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Thursday, November 17, 2016

Night

Emma is reading "Night" by Elie Wiesel in her English class.  I realized when i was talking to a friend of mine that I had never read anything about the Holocaust.  Yes, this includes the Diary of Anne Frank.  I'm not sure how I escaped High School without having done so. 

Anyway, in an effort to aid her studies, I'm reading along with her so we can chat about it. 

Okay...the least well-received stuff I write is where I preach, so I promise I will try not to preach.  But I just can't help feeling alarmed at current events, and it's so timely that I'm reading this book at the same time and it probably makes me more sensitive to the parallels than I would typically be which makes me MORE worried.  Anyway.  This is a bit of a rant.

I haven't turned this into a Trump says this/does this sort of life lesson for Emma, but I do see some interesting parallels between what's rumored in the news about Trumps plans, this book about Mr. Wiesel's experiences being shipped off to Auschwitz, and several everyday anecdotal experiences that I shared with Emma.

So we're reading this book.  Have you read it?  I'm talking out some of the main points I took from the first two chapters with Emma and I just keep coming back to this one thing that really sticks in my head and my heart. 

They thought nothing like this could ever happen to them.  In "this day and age".  It was too inconvenient.  Too costly.  The Germans were on the verge of losing the war anyway, they thought. 

They talk about a foreign Jew, Moishe the Beadle.  He, and all the other foreign jews are forced to leave Elie's hometown of Sighet, then in Transylvania.  They send them away, but Moishe returns.  And he returns to tell the story about how they were sent to Ukraine and forced to dig a trench that they ultimately murdered the jews and shoved them in.  He returns to tell the Jews of Sighet how a father begged them to kill him so that he wouldn't have to watch them kill his sons in front of his eyes.  I guess he escaped.  I have to reread that piece.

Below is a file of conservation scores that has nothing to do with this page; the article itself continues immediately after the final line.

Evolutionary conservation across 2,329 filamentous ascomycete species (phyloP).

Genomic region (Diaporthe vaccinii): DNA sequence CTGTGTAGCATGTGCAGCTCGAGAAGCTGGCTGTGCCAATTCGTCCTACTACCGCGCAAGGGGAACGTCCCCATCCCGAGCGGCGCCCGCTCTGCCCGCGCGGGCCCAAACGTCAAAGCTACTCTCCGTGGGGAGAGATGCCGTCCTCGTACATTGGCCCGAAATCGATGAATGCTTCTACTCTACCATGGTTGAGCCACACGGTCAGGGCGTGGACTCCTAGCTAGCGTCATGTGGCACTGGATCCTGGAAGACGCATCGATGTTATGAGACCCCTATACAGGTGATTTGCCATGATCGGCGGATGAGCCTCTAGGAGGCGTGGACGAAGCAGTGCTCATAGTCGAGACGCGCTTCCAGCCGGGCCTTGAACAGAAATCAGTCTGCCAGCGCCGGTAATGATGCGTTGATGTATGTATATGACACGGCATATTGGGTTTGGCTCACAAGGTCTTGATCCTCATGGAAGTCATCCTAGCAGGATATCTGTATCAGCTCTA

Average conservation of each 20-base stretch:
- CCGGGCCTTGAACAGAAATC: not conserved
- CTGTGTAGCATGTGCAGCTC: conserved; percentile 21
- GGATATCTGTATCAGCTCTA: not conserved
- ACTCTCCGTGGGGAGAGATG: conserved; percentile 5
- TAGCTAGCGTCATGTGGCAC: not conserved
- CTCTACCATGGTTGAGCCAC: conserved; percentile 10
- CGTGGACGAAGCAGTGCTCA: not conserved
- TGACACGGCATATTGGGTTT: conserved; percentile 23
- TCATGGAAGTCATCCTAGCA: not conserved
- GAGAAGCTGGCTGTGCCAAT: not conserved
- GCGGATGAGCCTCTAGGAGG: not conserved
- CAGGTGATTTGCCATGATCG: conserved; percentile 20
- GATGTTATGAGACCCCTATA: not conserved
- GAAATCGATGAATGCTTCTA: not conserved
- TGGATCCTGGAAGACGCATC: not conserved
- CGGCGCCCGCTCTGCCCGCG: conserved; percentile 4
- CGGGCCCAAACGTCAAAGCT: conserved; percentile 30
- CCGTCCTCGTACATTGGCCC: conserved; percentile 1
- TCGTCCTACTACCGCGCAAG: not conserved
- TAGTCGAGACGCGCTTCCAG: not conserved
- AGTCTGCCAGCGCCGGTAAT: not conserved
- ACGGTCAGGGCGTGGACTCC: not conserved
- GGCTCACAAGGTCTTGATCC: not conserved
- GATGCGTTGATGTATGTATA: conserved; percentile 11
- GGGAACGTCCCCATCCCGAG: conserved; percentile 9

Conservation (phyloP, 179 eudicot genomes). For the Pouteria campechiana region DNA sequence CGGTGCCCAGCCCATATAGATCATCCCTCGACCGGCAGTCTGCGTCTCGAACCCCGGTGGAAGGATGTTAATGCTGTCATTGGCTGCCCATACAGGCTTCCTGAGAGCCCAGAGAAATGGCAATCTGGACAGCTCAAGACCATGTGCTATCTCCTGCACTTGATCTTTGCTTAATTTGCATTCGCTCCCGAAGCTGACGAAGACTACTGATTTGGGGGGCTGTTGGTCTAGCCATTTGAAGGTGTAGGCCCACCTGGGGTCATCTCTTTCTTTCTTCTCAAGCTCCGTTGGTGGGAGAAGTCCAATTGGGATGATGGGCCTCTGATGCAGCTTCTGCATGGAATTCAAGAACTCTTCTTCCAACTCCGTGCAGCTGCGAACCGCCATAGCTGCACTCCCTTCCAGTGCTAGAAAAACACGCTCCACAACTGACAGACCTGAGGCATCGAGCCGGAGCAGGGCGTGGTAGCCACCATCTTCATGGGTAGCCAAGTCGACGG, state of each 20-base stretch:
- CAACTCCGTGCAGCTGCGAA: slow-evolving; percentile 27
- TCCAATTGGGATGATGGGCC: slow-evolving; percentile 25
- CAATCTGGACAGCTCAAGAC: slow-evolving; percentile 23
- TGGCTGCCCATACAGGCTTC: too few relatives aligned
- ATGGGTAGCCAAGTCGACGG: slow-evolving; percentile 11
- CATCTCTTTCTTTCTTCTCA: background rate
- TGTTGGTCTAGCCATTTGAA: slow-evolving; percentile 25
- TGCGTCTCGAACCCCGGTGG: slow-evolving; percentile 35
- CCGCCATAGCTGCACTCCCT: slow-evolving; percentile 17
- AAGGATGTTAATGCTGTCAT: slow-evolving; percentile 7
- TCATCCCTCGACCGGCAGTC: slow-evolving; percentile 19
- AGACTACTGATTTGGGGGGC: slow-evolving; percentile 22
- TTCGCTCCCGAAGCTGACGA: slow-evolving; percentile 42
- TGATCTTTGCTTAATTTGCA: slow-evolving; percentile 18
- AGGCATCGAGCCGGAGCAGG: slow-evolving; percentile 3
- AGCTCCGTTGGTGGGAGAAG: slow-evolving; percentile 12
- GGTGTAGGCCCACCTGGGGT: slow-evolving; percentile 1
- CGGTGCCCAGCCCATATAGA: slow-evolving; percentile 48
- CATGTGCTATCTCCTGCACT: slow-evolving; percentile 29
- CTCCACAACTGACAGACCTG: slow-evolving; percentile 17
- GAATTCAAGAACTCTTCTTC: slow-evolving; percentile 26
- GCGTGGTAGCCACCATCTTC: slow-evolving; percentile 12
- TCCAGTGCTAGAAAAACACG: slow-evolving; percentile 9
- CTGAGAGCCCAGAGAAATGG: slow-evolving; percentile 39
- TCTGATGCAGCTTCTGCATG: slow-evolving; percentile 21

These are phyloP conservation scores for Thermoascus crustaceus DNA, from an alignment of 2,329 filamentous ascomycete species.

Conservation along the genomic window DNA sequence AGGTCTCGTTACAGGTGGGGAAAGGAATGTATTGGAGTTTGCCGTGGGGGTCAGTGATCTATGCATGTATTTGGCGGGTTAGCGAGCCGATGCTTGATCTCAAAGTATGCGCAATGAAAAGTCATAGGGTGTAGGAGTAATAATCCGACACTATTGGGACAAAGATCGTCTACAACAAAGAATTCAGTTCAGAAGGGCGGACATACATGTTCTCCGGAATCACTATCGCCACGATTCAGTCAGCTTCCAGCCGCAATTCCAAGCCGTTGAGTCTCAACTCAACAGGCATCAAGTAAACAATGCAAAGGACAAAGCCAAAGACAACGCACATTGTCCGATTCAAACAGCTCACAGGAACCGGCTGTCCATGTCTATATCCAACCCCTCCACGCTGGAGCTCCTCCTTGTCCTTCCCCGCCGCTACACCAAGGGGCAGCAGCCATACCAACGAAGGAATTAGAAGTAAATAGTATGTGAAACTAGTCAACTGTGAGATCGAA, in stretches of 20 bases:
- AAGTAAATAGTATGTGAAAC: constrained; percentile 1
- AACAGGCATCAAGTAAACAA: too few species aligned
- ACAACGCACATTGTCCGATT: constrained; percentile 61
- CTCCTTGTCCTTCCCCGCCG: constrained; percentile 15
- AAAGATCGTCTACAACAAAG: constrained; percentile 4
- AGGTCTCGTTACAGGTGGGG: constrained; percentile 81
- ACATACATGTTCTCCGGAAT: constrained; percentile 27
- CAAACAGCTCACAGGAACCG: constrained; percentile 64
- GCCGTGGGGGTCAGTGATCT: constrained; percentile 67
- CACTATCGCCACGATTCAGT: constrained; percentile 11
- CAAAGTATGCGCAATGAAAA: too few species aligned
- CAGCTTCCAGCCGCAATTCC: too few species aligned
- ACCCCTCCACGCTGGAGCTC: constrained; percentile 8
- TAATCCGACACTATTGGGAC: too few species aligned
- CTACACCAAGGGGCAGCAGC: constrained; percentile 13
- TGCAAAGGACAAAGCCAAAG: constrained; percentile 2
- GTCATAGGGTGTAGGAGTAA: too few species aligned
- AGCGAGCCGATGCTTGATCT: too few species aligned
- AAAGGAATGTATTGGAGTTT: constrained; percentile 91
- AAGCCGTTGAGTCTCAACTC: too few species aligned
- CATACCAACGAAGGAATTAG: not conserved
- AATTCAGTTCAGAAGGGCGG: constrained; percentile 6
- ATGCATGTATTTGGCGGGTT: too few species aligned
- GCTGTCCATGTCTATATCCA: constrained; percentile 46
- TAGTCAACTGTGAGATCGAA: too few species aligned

And...

Nobody believes him.  They think he wants attention.  That he's crazy.  Whatever...That was in 1942.  Two years passed.  The book talks about how even Moishe stopped talking about his experience.  I guess by then he was tired of talking to people who wouldn't listen. 

The Germans come to Sighet though.  They come to Sighet and they're billeted with families in their homes.  Even in the Jews' homes.  And it's inconvenient but they're pretty polite and everyone seems to get along, so they just sort of adjust to the new normal.

Then they're forbidden to keep gold or valuables, forced to wear a star to show that they're jewish, forbidden to leave their homes for three days...and all that sucks...but you know...it's not like they're going to systematically murder them.  Right?

And then they pushed the Jews out of their homes and into two ghettos.  Moishe the Beadle runs door to door basically yelling "I TOLD YOU FUCKERS!!" and runs off without waiting for a reply.  That quote is mine, by the way, but Wiesel talks about it happening.  Families living with families.  They black out the windows facing out into the city.  They surround the ghetto with barbed wire. I tried to put that into context for Emma.  Someone comes to our house and tells us we have to move.  Right away.  We all have to move to one community and live in a house with other families.  They're taking our house.  

And the Jews...some of them think...this is actually a good thing.  Now we don't have to see all their glaring angry faces.  Now we're all together.  We can be with our own people.  This is okay.  And they adjust.  It's not like we're being systematically murdered.  We're good.  We've got this.

And everyone gets used to it.  Until they tell them they're getting on transports.  Everyone is to leave their homes.  Stand outside.  Roll call.  They're forbidden to get food or water.  They stand in the summer sun for hours waiting to be called.  Some are and off they go on the train.  Some stay behind waiting for the next day.

And the Jews...now they're speculating...where are we being sent.  And some of them are like "Hey...this could be for our own safety.  They're sending us away from the fighting.  The Red Army is marching here...we'd have been on the front.  This is actually a good thing."

Elie and his family don't get sent on the first transports.  They're sent to the other ghetto to live.  Their family's old maid makes an appearance and tells them that she has a safe place outside Sighet where they can all stay, but Elie's father is like "Nah, we're good.  The kids can go if they want but I'm staying with my wife here."  And I want to shout at the book.  GO YOU FOOL!  But I also get it.  They really think..."this can't possibly be as bad as all that."